NASA Scientists Find New Evidence of Water on the Moon

by Makya Rodriguez, age 15

NASA scientists have now concluded that more water exists on the moon than previously believed. Using a satellite orbiting the moon, NASA has confirmed that there is water on both the sunlit and shadowed parts of the moon.

This information may help advance future lunar missions. “If we're right, water is going to be more accessible for drinking water, for rocket fuel, everything that NASA needs water for” said scientist Paul Hayne, who led the study. [read more]

Wolves: A Species Built for Survival

by Sol-Saray, age 8

Except for humans, wolves (Canis Lupus) are the largest land mammals most commonly found all over the world. Some wolves were tamed for the first time in East Asia 15,000 years ago; they are the ancestors of dogs and are the largest members of the dog family. [read more]

Twenty Years of Scientific Discovery Aboard the International Space Station

by Elim Eyobed, age 9

Did you know that a space station is similar to a house? It has showers, kitchens, and living areas. But it also has a control center where astronauts , or cosmonauts as they’re known in Russia, can work.

The International Space Station (ISS) is the largest space station that took a team effort to build. Sixteen countries contributed to the effort. Specifically, it took the cooperation of the U.S., Russia, Japan, Canada, Brazil, and 11 European countries. The station was built on Earth and sent piece by piece into space and put together by the shuttle’s robot arms. [read more]

The Hair-Raising Science of Static Electricity

by Camila Cruz, age 13

Have you ever rubbed a balloon against your hair, causing it to stand up? This happens because of static electricity. This type of electricity is stationary, meaning it does not flow or move.

Hair has a positive charge. So when a person rubs a balloon on their hair, negative charges transfer to the balloon from the hair, leaving it positively charged and the balloon negatively charged . Because positive and negative charges attract each other, the hair is drawn towards the balloon causing it to look like the hair is standing up. [read more]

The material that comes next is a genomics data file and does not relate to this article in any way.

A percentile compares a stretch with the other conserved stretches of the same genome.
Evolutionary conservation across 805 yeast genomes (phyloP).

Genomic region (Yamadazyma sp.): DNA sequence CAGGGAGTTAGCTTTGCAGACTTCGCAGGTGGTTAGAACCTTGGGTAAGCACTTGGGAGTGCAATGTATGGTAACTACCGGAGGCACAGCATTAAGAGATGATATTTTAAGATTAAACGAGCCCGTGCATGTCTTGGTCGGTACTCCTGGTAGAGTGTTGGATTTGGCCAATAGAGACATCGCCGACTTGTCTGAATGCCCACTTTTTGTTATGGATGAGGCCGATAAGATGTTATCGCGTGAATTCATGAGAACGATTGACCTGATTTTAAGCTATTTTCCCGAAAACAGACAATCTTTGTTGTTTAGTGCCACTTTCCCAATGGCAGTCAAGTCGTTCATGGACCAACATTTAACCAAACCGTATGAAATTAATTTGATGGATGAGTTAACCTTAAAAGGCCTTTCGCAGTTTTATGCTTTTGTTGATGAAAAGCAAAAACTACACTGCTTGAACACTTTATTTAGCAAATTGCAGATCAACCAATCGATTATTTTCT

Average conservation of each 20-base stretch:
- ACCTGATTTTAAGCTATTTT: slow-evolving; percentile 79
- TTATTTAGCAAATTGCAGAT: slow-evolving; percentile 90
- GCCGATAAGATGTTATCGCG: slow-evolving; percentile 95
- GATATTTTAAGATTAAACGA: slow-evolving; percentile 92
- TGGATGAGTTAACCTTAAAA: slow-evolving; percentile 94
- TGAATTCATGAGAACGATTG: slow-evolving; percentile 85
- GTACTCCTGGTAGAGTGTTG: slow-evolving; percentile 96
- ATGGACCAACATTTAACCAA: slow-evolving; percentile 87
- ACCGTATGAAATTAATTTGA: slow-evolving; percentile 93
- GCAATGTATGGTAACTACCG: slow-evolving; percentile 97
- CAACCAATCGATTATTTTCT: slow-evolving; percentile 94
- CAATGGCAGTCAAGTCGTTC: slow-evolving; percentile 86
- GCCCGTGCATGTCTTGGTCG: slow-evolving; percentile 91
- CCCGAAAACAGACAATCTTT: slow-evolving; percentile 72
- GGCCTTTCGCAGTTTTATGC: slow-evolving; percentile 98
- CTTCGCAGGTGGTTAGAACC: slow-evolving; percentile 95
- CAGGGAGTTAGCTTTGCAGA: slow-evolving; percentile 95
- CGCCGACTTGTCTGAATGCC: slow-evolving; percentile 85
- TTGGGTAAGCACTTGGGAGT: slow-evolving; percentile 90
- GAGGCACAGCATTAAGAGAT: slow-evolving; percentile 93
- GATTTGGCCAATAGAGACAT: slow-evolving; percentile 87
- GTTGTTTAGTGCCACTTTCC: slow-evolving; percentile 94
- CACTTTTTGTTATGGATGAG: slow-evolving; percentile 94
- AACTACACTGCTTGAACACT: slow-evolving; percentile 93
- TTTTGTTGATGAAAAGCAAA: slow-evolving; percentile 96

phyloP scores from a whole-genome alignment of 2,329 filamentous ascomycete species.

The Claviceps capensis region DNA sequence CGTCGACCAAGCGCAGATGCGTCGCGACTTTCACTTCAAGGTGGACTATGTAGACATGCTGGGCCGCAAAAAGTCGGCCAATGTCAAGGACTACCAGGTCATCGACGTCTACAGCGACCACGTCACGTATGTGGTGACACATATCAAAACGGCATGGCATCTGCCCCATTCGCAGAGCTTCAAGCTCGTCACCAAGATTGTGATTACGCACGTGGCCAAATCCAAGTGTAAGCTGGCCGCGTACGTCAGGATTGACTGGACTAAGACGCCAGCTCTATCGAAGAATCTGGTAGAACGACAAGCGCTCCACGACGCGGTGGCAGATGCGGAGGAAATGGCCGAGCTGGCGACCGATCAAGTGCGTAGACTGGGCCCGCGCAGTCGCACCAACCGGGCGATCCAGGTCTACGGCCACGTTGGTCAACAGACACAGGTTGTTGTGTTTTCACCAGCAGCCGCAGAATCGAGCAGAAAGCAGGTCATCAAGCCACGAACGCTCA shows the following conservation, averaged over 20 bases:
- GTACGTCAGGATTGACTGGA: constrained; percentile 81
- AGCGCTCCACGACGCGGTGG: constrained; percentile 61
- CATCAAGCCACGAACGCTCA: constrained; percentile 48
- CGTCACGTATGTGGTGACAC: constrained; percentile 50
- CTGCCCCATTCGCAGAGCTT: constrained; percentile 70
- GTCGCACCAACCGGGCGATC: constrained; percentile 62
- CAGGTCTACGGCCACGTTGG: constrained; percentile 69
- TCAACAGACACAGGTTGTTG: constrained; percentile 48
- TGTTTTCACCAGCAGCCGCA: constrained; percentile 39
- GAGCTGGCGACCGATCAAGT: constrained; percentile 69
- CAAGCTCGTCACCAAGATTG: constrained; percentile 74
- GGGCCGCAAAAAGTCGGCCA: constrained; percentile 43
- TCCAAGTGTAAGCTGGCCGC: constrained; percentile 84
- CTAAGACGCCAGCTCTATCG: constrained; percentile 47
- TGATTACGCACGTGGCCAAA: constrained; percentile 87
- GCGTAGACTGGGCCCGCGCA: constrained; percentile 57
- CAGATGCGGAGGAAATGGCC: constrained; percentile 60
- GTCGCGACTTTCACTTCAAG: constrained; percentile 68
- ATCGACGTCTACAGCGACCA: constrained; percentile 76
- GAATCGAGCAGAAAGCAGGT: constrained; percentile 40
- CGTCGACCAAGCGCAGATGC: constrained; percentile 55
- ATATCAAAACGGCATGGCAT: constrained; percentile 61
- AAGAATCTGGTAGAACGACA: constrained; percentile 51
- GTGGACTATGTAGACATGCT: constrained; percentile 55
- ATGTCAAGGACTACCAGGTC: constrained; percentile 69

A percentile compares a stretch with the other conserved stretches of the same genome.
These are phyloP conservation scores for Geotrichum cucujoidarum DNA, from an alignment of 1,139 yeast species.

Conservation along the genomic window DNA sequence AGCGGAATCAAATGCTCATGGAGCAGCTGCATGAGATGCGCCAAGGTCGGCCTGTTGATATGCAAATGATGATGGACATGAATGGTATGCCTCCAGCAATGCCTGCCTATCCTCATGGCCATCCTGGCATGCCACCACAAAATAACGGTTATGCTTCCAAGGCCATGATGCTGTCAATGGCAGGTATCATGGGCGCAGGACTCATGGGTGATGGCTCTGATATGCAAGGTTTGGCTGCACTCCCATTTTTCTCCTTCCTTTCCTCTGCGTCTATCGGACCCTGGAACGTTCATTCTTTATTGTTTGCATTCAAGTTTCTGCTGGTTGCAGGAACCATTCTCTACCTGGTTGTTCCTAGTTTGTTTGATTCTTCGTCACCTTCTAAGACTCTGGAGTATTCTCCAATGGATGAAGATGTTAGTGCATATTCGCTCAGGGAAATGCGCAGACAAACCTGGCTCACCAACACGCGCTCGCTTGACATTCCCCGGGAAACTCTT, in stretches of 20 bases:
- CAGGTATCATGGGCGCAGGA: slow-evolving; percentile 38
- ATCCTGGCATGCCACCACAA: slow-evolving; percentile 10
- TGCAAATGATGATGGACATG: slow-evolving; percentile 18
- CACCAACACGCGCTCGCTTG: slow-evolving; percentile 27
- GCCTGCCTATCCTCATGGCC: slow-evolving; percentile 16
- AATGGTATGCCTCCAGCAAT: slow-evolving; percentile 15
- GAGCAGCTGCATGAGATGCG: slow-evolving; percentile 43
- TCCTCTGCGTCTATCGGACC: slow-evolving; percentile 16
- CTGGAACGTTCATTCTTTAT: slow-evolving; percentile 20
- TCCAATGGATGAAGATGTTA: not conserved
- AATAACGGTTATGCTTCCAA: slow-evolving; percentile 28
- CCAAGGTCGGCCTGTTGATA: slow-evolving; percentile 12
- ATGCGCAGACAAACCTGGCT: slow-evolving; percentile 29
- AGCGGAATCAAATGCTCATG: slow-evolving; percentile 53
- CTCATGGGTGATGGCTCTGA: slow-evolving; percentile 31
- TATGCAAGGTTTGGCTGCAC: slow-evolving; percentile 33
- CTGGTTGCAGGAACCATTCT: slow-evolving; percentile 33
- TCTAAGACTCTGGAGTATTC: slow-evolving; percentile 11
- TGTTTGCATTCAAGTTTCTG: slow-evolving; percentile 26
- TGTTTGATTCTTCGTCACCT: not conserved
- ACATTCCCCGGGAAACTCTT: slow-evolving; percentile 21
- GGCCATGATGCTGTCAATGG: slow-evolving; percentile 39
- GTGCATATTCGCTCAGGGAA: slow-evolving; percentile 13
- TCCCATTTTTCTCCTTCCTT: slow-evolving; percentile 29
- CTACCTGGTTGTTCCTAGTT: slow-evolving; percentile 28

Cats Can Bond With People

by Desteny Alvarez, age 14

Although some cats don’t seem to connect with their caregivers, others do bond in some ways, according to a new study. Researchers now believe that this trait doesn’t just belong to dogs, as prior research indicated. [read more]

The Giant Panda Is a Gentle and Shy Creature

by Penelope Lawson, age 7

The giant panda is an endangered animal that lives in bamboo forests in China. There are only about 1,500 giant pandas left in the wild and their natural habitat is getting smaller, since they do not like living around people and there are fewer bamboo species in the forests too. [read more]

Beavers: These Amazing Creatures Are Highly Skilled Engineers

by Aissata Bah, age 10

Beavers live both on land and in water. On land, beavers are very uncomfortable. The front legs of beavers are very short, so they cannot walk fast. They cannot run away from their predators on land, but in water they are excellent swimmers. When in the water, beavers swim beautifully and fast. Wolves and bears are their predators. To keep their families safe, beavers build a small home in the water, which is called a lodge. The only way to get through the lodge is to swim through a tunnel. [read more]

Book Review: The Harry Potter Series

written by Written by J.K. Rowling

reviewed by Valeria Moreno Lopez, age 14

I read my first Harry Potter book when I was in fourth grade and I absolutely loved it. The whole series was exciting, interesting, and hard to put down. Now, as a high school student, I realize how much the books taught me to enjoy reading. These books helped me learn to read for pleasure. [read more]

Volcanoes: Why People Live in the Shadow of Devastation

by Ruben Becerril, age 8

Did you know there are about 1900 active volcanoes on Earth and most of them are on the Ring of Fire? The Ring of Fire surrounds the Pacific Ocean and it is a 40,000 kilometer horseshoe shape. [read more]

Bizarre Ocean Creature Steals Power from Its Deadly Prey

by Zale Thoronka, age 11

Have you ever heard of benthic nudibranch animals? If not, continue reading because you are about to learn about one of them.

Benthic animals live at the lowest levels in a body of water. The benthic zone is the ecological region in the deepest parts of a body of water, such as an ocean, lake, or stream. [read more]

The Science of Antimatter: Matter's Strange Counterpart

by Jules Da Costa, age 12